If you walk around the new development of Downtown Riverfront Park in Eugene, you might just gaze at works of art… which, in turn, are staring at you. Brian Bull from KLCC talks about the ‘Culture Raising’ installation and how it recognizes the indigenous peoples of the area.

Flashback to a sunny August afternoon last year – I’m on a stretch of walk between the old EWEB headquarters and the old steam power station. Charly Swing, director of Art City, pointed out what at first glance looks like an ordinary, 100-foot fence. long, 8 feet. up, and… with individual faces.

“Actually, two faces,” Swing explained. “Each is a youth and an elder, Native American and Indigenous, who live in our community.”

“Culture Raising” Art Installation at Eugene’s New Riverfront Development

Photos of local Indigenous people were taken via a Zoom teleconference and following COVID protocols. The images were then transferred to coroplast sheets. These images were then cut into slats which form the fences.

“We chose to install it here on the downtown waterfront park and it forms this beautiful imagery between the park and the future private development,” said Emily Proudfoot, senior landscape architect for the parks planning section of the City of Eugene from the Public Works Department.

“But what I like is that it looks towards the river.”

A growing awareness of the earth’s original inhabitants, the Kalapuya, has helped Oregonians connect the past with the present. Tennepah Brainard, who goes by the name “TJ”, is the concept artist behind the Culture Raising project. She is of Coos/Apache descent and a student at the Institute of American Indian Art in Santa Fe. Due to the pandemic, she remained in Eugene where she coordinated subject photography.

“And so I thought okay, let’s do like half a face and eyes, but after a while I realized that for me, it’s kind of like doing Native Americans like people,” laughed TJ “Not like full headgear and insignia, just… see we’re here, and this is us, and how very different we are and how similar we are to everyone else.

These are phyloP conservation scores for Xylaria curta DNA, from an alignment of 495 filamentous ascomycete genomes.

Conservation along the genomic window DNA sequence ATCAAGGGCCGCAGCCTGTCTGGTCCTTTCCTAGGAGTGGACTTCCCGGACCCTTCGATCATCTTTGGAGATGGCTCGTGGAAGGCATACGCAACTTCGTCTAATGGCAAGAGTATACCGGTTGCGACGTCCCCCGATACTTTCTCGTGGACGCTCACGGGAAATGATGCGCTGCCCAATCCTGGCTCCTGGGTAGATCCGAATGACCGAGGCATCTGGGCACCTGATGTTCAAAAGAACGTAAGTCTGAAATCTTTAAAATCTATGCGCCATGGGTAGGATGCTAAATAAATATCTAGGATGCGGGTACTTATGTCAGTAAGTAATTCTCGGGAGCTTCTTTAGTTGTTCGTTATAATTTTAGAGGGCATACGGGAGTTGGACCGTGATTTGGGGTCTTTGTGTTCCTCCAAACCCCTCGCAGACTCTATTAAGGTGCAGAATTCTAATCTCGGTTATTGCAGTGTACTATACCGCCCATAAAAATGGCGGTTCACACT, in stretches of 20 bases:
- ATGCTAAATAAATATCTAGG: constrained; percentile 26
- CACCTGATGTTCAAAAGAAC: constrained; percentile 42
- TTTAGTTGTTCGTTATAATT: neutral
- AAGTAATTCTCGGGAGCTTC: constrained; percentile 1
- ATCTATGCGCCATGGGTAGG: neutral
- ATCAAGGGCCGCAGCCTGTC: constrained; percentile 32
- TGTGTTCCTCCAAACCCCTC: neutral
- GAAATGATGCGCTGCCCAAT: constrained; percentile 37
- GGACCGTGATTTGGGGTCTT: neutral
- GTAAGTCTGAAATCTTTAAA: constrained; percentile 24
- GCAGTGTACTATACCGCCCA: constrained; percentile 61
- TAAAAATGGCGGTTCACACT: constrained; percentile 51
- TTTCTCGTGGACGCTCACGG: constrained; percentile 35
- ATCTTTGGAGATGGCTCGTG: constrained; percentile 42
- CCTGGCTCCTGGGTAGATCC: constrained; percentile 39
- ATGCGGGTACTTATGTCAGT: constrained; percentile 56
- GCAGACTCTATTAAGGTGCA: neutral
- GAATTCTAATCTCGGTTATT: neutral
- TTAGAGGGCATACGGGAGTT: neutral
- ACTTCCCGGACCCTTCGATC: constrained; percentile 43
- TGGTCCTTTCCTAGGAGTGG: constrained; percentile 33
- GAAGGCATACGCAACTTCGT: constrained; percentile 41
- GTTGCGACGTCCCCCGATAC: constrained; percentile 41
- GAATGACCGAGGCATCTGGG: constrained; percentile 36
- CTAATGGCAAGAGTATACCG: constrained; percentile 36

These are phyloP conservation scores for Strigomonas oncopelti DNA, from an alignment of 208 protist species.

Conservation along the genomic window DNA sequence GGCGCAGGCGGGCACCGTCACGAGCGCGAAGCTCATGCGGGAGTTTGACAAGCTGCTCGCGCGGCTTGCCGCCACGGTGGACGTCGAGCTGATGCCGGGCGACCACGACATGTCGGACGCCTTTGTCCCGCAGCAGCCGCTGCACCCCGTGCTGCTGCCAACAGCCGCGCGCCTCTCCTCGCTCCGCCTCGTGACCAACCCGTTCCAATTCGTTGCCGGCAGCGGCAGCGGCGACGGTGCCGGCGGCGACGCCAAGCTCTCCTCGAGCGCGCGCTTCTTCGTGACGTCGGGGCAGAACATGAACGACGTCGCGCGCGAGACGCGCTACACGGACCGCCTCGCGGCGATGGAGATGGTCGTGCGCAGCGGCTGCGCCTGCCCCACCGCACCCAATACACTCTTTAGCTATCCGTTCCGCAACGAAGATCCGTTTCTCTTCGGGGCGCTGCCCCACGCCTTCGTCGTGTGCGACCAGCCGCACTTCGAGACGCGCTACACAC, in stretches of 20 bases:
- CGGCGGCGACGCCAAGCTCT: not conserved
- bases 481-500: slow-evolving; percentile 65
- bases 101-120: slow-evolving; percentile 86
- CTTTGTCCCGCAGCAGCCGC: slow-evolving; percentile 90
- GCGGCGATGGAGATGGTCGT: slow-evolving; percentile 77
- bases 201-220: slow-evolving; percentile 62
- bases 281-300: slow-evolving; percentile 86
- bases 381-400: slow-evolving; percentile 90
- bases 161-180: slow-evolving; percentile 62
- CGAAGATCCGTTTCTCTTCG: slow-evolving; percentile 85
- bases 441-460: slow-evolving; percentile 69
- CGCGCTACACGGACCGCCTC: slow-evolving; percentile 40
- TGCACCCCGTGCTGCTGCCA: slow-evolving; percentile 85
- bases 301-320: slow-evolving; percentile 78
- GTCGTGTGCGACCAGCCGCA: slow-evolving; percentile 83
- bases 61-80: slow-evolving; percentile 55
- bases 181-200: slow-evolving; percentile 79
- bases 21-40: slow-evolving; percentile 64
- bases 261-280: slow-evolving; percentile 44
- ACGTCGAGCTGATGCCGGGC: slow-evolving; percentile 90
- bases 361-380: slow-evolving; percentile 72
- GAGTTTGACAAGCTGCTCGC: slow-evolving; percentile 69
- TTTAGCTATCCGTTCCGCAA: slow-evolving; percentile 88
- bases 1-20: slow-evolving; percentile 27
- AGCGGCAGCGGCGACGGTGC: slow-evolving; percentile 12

TJ used the faces of his relatives and guardians, pairing the half-face of a youth with that of an elder. The result is a series of intimate portraits that shed light on the presence of Aboriginal peoples, historically and today.

“It just felt right that they were the first to be brought up on that fence, as a culture that we come together to give recognition,” Swing said.

ArtCity director Charly Swing (left) and photographer and musician Gregory Stanley Black (right) discuss their work developing and documenting the “Culture Raising” project in front of a crowd of local Native Americans on June 4, 2022.

During this time, Gregory Stanley Black was involved in documenting the installation process. The project was made possible with funding from the City of Eugene Urban Renewal Agency, with additional support from Cultural Services and Parks and Open Spaces.

Back at the Riverfront development, Emily Proudfoot told me there was an immediate connection felt looking at the faces of the local indigenous people.

“I feel like they’re there, watching us and taking care of us or something. It’s really…it’s an important and very emotional piece, I love it.

The Culture Raising installation is the result of an open call for Lane County artists in 2020. Although the fence art exhibit is temporary, the slats will be removed and woven into a new form, which will be put auction to help support new works of public art. created by Native Americans through Eugene.

The new Riverfront development opens to the public Friday at 10 a.m.

Copyright @2022, KLCC.

Previous

Kyle Tucker expected to be Astros' next big contract extension

Next

Carhartt WIP teams up with London design studio Toogood to reinvent workwear

Check Also